April 18, 2020

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It’s looking to be quite some time before non-essential travel, particularly of the international kind, returns to anyone’s repertoire. For the sake of sanity, let’s trade the dread of packing for daydreams of the places we want to visit when borders reopen + passport stamps are reinstated as a desirable collectible. When planning our recent #tglfortiethfête, we knew a European adventure was in order to commemorate a new decade of circling the sun. Paris (because a certain ‘je ne sais quoi’ gets us every time) was waiting in the wings, but a keen inclination to complement an extended stay in the City of Light with a special sojourn to a new destination was an underlying impetus to push our planning one step farther.

1898 The Post was the deciding factor (no arm-twisting required) to add the quaint Flemish city of Ghent to our itinerary. Add the ‘note’-able detail the hotel is housed in the city’s early 20th c. Post Office and you had us at snail mail. The smallest of three prominent Belgian cities, Ghent’s cobblestone streets, mixed with a rich textile history as a mercantile landmark for the middle-age wool and linen industries, made it the perfect destination to toast to ’40’. Aside from the aforementioned lodging, we made no plans for where to wander or what to eat, quite uncustomary from our standard #theoriginalgildedgetaway approach. Instead, we spent two days embracing good ‘ole-fashioned wanderlust spirit – no Google maps, zero pre-planned pins, just a mind wide open to the charm of each discovered walkway and wurst our path crossed.

To our sheer delight, Ghent is home to two unexpected gems on the subject of design and craftsmanship. If you’re a fan of letterpress or textiles (or better yet both, in which case we definitely need to meet), the Museum of Industry is a mecca for all things print + fibre-related. From paper printing to silk spinning, typesetting to weaving, it is not to be missed. A creative-in-spirit looking to test your hand at something tactile? Explore the museum’s series of workshops, perhaps even time your visit to participate since this is one souvenir you can’t bring back stateside.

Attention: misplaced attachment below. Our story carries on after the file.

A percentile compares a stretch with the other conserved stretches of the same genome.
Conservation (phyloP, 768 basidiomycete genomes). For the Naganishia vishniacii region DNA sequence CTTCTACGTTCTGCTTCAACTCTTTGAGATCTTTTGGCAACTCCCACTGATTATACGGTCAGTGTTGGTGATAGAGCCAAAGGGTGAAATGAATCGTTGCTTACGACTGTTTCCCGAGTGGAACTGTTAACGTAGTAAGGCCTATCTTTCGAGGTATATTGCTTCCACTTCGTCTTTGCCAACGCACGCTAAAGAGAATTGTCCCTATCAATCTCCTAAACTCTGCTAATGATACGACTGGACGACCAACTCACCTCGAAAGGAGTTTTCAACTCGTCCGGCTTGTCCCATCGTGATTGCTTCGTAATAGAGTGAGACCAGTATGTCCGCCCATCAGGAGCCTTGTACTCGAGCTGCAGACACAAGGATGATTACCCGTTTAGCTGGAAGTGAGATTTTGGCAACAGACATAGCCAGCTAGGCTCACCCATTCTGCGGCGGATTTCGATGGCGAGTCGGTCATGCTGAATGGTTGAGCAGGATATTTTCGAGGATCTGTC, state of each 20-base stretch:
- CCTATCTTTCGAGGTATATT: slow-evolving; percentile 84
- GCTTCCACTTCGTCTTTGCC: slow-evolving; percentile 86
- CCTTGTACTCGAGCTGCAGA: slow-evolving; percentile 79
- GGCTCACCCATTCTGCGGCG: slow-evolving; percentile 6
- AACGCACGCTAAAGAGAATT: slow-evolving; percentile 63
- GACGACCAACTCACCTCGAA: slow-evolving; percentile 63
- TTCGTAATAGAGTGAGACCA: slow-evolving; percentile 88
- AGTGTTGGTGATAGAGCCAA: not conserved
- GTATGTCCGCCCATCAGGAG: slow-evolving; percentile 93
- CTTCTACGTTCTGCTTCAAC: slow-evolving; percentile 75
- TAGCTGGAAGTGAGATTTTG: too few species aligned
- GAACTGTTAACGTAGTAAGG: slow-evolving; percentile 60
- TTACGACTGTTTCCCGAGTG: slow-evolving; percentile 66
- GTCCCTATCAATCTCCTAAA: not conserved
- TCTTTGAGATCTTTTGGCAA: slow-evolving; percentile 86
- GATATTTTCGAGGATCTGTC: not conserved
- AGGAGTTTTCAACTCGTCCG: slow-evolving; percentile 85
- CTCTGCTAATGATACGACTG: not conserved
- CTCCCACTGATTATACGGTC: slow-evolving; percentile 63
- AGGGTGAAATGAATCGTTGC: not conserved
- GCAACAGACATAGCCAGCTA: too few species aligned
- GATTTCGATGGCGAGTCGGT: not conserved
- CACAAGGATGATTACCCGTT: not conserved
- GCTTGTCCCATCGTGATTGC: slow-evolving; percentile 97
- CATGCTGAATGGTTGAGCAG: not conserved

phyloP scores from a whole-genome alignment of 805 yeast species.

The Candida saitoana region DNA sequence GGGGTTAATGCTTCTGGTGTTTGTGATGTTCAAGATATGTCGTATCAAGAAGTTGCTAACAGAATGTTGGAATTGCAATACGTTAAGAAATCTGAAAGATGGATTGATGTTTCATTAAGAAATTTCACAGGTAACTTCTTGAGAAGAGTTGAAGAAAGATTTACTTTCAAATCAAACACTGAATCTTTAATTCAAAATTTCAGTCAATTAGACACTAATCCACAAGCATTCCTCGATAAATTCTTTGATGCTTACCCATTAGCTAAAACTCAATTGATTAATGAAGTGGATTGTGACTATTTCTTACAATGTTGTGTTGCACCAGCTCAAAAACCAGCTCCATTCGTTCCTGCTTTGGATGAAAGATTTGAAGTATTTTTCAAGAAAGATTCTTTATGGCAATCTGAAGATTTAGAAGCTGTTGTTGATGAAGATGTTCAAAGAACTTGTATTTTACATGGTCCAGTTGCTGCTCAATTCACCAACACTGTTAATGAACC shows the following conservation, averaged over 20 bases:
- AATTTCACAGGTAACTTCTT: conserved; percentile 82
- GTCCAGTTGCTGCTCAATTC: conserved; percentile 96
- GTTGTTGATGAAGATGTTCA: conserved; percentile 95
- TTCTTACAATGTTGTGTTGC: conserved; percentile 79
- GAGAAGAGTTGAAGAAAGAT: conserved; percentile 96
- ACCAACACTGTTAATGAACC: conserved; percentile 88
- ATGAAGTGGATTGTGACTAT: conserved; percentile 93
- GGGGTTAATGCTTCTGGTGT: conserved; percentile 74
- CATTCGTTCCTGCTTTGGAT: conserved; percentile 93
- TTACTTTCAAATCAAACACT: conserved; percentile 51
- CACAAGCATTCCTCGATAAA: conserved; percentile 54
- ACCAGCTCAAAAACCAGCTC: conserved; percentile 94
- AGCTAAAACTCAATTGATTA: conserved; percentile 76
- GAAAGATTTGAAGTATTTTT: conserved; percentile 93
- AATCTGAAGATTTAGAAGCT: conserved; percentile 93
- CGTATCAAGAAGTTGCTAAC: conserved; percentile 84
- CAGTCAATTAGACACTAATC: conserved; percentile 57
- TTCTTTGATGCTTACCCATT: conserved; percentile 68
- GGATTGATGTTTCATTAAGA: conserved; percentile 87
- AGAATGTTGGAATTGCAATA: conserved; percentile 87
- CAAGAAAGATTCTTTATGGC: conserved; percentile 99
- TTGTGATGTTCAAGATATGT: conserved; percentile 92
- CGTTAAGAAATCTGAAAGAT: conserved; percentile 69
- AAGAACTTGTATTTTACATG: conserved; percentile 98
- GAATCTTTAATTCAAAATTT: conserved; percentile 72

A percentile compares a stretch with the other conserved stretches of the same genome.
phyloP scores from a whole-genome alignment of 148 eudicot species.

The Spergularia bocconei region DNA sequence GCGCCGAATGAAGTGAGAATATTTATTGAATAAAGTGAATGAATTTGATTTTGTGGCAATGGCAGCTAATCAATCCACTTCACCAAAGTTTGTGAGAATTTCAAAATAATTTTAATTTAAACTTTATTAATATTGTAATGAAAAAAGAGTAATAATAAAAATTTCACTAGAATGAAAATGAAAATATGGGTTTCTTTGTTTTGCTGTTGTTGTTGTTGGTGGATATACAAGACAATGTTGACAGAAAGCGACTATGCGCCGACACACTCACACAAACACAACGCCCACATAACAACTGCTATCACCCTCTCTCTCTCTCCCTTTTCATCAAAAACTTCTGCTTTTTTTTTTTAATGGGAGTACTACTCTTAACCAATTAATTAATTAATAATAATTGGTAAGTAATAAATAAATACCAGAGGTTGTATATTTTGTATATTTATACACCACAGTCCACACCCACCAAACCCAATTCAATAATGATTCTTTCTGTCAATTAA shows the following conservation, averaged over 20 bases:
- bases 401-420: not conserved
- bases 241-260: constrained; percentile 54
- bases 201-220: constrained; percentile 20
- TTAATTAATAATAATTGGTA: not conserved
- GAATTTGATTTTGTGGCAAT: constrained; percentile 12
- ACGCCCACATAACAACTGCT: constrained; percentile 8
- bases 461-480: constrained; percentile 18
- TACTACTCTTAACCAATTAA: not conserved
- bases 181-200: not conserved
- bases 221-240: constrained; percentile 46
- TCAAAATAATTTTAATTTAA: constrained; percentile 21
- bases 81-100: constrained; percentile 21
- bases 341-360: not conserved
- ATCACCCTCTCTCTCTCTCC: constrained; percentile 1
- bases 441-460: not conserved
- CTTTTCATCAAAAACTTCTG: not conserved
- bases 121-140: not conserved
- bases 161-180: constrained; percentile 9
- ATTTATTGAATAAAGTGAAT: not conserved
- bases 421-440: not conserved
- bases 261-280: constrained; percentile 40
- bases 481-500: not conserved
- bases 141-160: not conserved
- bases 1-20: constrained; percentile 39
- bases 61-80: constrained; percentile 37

For anyone who’s engaged in an Art History syllabus, you’ve likely been taught Flemish lineage has birthed some of the world’s most renowned artists, (van Eyck, Bruegel or Rubens ring a bell?). Hence, it’s no surprise Belgians appreciate, let alone laud, superior design and its founding principles that have transcended centuries of an evolving European culture. Spend a sunny afternoon wandering Design Museum Gent, with works housed in seamless synergy between an 18th c. mansion and a modern wing, not to mention Belgium’s only museum with an international design collection.

If you’re local (or a tired tourist looking to rest your toes), the museum’s serene inner courtyard is open to the public, perfect for quiet lunch dates or chocolate breaks, let’s be real, it IS Belgium after all. We highly recommend picking up a sweet treat from nearby chocolaterie Cédric Van Hoorebeke, who’s adorable corner shoppe includes ‘Chocolates, Business Gifts + Other Sweet Perfection’. When blowing out our candles over a cocktail at The Cobbler, we secretly made a wish that in our new decade, someone mighty would grant us the good graces to be the appointed purveyor of such an idyllic list. In times like these, who doesn’t need, or welcome, or long for chocolates, business gifts and other sweet perfections.

Until our suitcases come out of storage, be well fellow travelers, we’re all in this together.

Driving the back country roads and rolling hills of Litchfield County, one might pause to question if the view ahead is truly a slice of the Nutmeg State or the backdrop from a picturesque European postcard. Dotted with farms enveloped in fences and colonial homes clad in clapboard, the scene feels serendipitously set in a time-lapse somewhere between The Patriot and The Sound of Music.